By JOHANNA MILLER
A few blocks from my house, there is a residence that has become well-known in the neighborhood for its extensive Halloween and Día de los Muertos decorations every year.
And this year was no exception. Ghosts hung from the trees, skeletons were placed meticulously through the yard and a traditional altar is still set up on the house’s steps.
But one thing is different this time: election signs. Election signs everywhere.
And it’s not just this house — in fact, the entire block has been covered in them for weeks. Red, white and blue drowned out the seasonal orange, black and purple; was this Halloween or the Fourth of July?
In all my adult years, I don’t think I have ever experienced such an intense, exhausting midterm election. I’ve never felt so annoyed when driving out of Watsonville and seeing an entire hillside covered in signs.
My mom, a yoga teacher, had a student Monday morning who was visiting the area to see family. She said she mailed her ballot in early and intentionally planned to fly back to her home state of Florida on election day so she wouldn’t have to deal with any of it.
Listen, voting is the sign of a true democracy. Being able to voice your opinion and create real change — these things are the foundation of a democratic system. I am a true believer in getting out to vote. Encouraging young people especially to participate is vital.
So why has this election season been so unpleasant?
It might be a combination of factors — from the confusing propositions to the brutal campaign ads. Arguments between friends over politics. Being screamed at by politicians in the middle of watching cute cat videos on YouTube.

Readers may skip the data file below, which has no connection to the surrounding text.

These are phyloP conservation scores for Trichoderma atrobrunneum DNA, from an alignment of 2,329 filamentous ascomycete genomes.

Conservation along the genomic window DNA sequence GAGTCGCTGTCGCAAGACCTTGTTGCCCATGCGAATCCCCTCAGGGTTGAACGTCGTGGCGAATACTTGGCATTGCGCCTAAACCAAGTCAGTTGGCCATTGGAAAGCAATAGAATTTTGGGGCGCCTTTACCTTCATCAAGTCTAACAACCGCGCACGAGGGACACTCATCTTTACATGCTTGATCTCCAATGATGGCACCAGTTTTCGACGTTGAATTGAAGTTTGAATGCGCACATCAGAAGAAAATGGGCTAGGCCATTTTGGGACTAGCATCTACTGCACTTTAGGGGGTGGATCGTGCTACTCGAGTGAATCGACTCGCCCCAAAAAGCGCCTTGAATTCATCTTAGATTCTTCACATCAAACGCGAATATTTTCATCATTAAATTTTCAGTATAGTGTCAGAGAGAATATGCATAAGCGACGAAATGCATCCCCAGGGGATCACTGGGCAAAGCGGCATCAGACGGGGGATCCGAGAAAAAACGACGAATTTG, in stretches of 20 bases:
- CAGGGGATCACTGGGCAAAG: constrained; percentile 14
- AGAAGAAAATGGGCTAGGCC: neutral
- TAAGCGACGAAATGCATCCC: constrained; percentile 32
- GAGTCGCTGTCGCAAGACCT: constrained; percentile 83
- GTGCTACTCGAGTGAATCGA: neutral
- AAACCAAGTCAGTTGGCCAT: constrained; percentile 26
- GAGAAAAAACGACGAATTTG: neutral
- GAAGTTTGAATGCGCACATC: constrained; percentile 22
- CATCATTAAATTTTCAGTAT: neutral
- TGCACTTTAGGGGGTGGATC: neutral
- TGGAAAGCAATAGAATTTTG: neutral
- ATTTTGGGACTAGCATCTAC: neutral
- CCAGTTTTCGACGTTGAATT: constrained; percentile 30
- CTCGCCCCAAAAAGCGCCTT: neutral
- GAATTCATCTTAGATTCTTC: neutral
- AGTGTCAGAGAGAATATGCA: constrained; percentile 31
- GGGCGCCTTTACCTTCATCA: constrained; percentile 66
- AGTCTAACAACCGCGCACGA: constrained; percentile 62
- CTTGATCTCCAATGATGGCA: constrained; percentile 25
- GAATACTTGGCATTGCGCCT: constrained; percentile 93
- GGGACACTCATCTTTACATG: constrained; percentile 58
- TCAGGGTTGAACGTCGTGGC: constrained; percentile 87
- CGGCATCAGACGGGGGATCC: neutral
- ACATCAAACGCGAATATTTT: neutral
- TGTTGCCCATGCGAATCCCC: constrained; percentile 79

Or maybe it’s because we see elections that seem to be rigged and candidates who are embroiled in controversy. We pass important laws under one administration only to have them reversed in the next. We move forward only to be pushed back once again.
How can we improve things? How can we once again leave the polling place feeling positive and proud instead of tired and relieved that it’s over?
There has been a huge push to encourage voting this time around — more than I’ve ever seen for midterm elections. And of course it’s important. We should all go vote. It’s essential.
But I can’t think of one person I’ve talked to about this year’s elections who hasn’t expressed distaste and eagerness for it to end.
Maybe this is what comes with our democracy. We are lucky enough to be able to vote, so maybe this is just what we have to deal with in exchange.
But does it have to be this way? Can’t we find ways to discuss issues in a more civil manner? Improve the voting system itself? Put a capper on how much candidates can spend? Make a law on how many campaign signs can be placed within a certain area? (OK, maybe not that last one — but I can dream.)
So, get out and vote. Make your voice heard, etc. But don’t feel ashamed for being exhausted and glad it’s over. Most of us are right there with you.
Johanna Miller can be reached at 761-7303 or [email protected]